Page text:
Well, I have, and I think that makes perfect sense. Some translators make very rational decisions, determining that if they do not receive adequate compensation, they should spend less time on the work and thus do a lesser job by, for example, not checking or proofreading the subtitles, not putting as much effort into searching for correct terms, or not trying to come up with inventive wordplay or other solutions that take time and creative effort. I see this as a way to balance supply and demand: if the buyer pays poorly for a service, they can expect to receive poorer quality. Of course, this is not always the case. Many translators work hard to produce excellent quality even when the working conditions do not support it. That, too, is understandable, as it is difficult to reduce one’s standards. However, the LSPs cannot know which kind of translator they are working with, so quality becomes, if not poorer, at least less predictable. The only way to fix the issue would be to offer conditions under which it is reasonable to expect translators to produce top quality.

Finally, Iyuno makes the following statement about rates:

“Even if pay were to increase, it would not address the shortage in the short term since it takes time to recruit, test and train new translators.”

Yes, recruitment, testing and training take time, but there might be ways to reduce recruitment effort. Good working conditions could attract high-quality applicants who need less testing and training. What’s more, a good work environment could help retain existing translators, motivate them to dedicate more of their time to this work, and perhaps even get them to encourage their colleagues to apply for a job. Anecdotally, I know of former subtitlers who have left the business disillusioned or burnt out due to problematic working conditions. There are also many freelancers who have to supplement their low subtitling income with other work to make ends meet. If they earned more with subtitling work, they might spend a higher proportion of their work time on subtitling. So, I suspect that there is a significant amount of unused subtitling talent out there that could be put to more efficient use by making the work more attractive.

Final thoughts

Photo by Júnior Ferreira on Unsplash

I am grateful to Iyuno for publishing this white paper. As my comments indicate, I wish it contained more details and more transparent discussion of the considerations LSPs have to balance, but this is a good start. Moving forward, I hope we can all seek solutions for a better subtitling industry together, by including all stakeholders in conversations about how the process could be developed, how the talent crunch could be addressed, and how optimal quality could be delivered to customers and ultimately the viewers. Despite Iyuno’s comments to the contrary, subtitlers often seem to be peripheral to decision-making. Their ability to do their work creatively and to a high standard is limited by some industry practices. Things could be better if their voice was heard more, and if their expertise was used to improve the way things are done. This would have the added benefit of engaging subtitlers in the subtitling process as a whole and allowing them to feel invested in the success of the company.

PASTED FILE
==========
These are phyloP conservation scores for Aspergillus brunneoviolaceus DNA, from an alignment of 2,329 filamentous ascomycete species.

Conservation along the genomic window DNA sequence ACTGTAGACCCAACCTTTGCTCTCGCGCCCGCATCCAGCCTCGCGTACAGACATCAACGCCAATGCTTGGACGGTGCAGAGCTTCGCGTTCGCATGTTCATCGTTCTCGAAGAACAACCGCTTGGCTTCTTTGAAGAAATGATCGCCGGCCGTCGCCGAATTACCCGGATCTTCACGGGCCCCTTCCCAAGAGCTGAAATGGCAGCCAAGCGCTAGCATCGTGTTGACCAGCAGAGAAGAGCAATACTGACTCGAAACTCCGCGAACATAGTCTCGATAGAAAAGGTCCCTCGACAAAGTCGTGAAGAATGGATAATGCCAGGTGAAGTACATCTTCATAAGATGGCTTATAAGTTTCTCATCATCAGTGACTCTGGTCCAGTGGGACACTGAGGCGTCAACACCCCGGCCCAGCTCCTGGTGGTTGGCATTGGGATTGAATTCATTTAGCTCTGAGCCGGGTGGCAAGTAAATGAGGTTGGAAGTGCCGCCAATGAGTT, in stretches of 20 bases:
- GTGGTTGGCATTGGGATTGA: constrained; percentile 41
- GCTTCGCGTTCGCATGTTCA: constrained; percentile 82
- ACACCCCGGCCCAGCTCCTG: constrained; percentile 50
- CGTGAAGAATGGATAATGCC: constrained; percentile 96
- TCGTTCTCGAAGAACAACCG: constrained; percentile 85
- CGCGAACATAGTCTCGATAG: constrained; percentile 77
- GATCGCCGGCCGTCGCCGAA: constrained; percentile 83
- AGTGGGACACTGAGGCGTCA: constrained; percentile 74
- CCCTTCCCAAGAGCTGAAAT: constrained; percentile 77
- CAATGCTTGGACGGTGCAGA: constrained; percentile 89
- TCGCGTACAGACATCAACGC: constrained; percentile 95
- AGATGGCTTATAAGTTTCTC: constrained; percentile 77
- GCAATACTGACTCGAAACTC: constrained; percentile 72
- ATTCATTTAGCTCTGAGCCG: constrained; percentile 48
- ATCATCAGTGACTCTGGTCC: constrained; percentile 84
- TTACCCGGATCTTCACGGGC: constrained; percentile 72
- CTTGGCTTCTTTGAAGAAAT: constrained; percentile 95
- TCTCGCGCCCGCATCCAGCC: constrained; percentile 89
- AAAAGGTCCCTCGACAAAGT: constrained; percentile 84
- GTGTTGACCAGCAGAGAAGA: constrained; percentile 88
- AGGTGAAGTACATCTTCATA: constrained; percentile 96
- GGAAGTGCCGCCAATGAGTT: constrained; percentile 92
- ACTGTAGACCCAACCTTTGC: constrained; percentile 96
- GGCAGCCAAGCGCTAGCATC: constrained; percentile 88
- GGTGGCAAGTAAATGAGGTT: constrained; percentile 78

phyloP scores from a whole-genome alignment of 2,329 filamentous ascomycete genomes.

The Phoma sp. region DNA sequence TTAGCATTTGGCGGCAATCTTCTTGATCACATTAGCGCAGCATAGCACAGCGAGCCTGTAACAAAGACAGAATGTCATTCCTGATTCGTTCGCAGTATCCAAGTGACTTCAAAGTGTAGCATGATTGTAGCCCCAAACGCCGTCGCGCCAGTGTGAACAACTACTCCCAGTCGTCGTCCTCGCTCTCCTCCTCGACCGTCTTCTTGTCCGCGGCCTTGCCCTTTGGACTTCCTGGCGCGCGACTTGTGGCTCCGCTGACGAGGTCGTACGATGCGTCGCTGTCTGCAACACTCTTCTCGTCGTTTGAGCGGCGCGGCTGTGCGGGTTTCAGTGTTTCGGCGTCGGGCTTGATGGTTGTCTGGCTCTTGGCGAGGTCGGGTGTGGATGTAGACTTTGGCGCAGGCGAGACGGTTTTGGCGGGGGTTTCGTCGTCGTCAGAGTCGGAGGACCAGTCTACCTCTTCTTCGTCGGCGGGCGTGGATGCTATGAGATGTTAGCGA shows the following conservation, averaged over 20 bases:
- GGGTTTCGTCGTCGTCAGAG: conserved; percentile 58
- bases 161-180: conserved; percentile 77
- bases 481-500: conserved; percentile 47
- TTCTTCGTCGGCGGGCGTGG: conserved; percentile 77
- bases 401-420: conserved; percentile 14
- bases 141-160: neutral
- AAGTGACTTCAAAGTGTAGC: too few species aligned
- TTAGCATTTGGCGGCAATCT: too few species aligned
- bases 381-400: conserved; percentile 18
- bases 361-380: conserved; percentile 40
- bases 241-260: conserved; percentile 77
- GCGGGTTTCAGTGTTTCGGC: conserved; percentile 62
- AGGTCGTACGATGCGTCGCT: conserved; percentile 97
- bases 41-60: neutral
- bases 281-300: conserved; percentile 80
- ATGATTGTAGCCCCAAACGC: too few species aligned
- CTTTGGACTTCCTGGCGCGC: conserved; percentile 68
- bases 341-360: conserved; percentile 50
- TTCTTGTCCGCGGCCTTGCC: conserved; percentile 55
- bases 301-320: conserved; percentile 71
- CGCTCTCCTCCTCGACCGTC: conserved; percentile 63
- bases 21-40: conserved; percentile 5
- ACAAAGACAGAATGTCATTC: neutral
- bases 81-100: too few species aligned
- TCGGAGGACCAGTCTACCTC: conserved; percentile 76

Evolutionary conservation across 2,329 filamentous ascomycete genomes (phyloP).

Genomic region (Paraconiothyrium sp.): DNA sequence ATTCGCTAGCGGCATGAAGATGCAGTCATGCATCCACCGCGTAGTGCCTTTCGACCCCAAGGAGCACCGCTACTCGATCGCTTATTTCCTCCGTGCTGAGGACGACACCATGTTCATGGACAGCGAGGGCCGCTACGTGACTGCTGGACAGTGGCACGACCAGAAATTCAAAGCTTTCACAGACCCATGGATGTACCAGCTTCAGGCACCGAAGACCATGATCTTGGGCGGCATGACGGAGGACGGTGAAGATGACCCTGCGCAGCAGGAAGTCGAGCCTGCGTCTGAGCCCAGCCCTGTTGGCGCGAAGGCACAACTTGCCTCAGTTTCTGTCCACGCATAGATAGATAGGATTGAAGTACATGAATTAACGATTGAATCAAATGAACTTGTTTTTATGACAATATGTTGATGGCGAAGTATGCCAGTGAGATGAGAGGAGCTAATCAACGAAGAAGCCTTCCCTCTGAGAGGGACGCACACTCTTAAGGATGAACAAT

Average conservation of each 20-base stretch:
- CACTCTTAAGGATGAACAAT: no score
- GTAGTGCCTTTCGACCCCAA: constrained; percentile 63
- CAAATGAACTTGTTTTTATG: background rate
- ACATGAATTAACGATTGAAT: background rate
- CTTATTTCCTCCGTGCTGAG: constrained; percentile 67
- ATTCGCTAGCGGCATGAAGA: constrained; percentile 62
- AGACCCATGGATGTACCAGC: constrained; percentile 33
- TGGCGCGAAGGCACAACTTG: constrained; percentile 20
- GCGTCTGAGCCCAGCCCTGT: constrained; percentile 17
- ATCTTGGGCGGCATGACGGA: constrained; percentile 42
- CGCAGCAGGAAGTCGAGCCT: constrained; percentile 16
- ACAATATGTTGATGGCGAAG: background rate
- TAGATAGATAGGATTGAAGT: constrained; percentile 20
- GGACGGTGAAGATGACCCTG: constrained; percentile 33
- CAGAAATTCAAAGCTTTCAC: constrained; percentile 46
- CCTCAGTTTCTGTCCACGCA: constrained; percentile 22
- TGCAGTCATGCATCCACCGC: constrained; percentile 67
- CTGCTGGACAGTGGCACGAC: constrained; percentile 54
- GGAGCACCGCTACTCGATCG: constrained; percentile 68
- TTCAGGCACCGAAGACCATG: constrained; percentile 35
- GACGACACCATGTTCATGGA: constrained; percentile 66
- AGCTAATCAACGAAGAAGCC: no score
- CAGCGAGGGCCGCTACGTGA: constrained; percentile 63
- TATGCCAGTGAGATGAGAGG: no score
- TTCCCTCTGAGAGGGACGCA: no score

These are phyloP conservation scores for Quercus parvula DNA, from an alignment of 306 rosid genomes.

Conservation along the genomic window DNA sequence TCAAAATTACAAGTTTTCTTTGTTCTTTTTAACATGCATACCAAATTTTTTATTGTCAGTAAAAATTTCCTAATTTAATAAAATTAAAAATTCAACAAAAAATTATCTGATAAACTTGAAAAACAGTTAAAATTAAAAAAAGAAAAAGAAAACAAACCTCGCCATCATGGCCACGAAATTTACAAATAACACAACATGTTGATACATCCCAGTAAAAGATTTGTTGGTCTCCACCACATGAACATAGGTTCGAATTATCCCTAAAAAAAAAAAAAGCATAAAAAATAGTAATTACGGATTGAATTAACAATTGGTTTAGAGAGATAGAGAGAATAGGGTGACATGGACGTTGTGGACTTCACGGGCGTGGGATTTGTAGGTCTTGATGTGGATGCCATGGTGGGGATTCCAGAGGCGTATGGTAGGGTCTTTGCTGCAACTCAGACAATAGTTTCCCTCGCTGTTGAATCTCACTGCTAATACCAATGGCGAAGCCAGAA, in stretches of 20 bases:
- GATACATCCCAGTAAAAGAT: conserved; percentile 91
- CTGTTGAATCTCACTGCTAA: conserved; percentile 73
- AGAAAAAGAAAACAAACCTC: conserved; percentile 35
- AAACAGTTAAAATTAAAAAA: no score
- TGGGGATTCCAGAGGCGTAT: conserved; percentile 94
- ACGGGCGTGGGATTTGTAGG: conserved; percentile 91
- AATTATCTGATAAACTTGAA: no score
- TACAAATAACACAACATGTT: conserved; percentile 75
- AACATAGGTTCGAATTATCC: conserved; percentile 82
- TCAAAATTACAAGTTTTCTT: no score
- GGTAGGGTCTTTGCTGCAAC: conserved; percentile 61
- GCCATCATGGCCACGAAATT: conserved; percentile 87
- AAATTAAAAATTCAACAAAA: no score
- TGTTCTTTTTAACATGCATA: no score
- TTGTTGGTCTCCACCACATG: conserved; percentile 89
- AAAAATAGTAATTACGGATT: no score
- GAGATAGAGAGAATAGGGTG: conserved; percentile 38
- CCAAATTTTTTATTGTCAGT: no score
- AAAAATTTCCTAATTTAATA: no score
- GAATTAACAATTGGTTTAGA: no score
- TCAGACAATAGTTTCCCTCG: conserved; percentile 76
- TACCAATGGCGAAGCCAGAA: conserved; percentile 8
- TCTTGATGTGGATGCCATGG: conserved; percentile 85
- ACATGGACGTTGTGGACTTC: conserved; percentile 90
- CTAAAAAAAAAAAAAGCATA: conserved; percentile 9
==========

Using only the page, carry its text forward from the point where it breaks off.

4 thoughts on “Quality, Creativity, Expertise – Some thoughts on the Iyuno-SDI White Paper on Subtitling”

  1. Thank you so much for this, Tiina! Let me just add one thing: My job satisfaction is also decreased considerably if the adaptation of the template is allowed, but not remunerated… In my 18 years of working as a freelance subtitler I’ve never received a template that I didn’t need to adapt for my target language (German). For that reason, I would argue that there should always be a certain amount of extra pay for template adaptation.

    • Thank you for the comment, Silke! I absolutely agree, subtitlers should not have to fix the templates for free (and if the quality is really bad, they should have the option to create the subtitles from scratch and be paid for it). The use of templates is a tricky practice in general, which is why it caught my attention in the white paper. Still, we probably will have to live with them, so it would be nice at least to be able to share these experiences with the companies and find the least bad ways to use templates.
      – Tiina

    • Hi Elisa!
      I’m not sure if it is freely available anywhere, but there is a form on the Iyuno website you can fill to request it. I hope they would send it to anyone who is interested.

      Best wishes,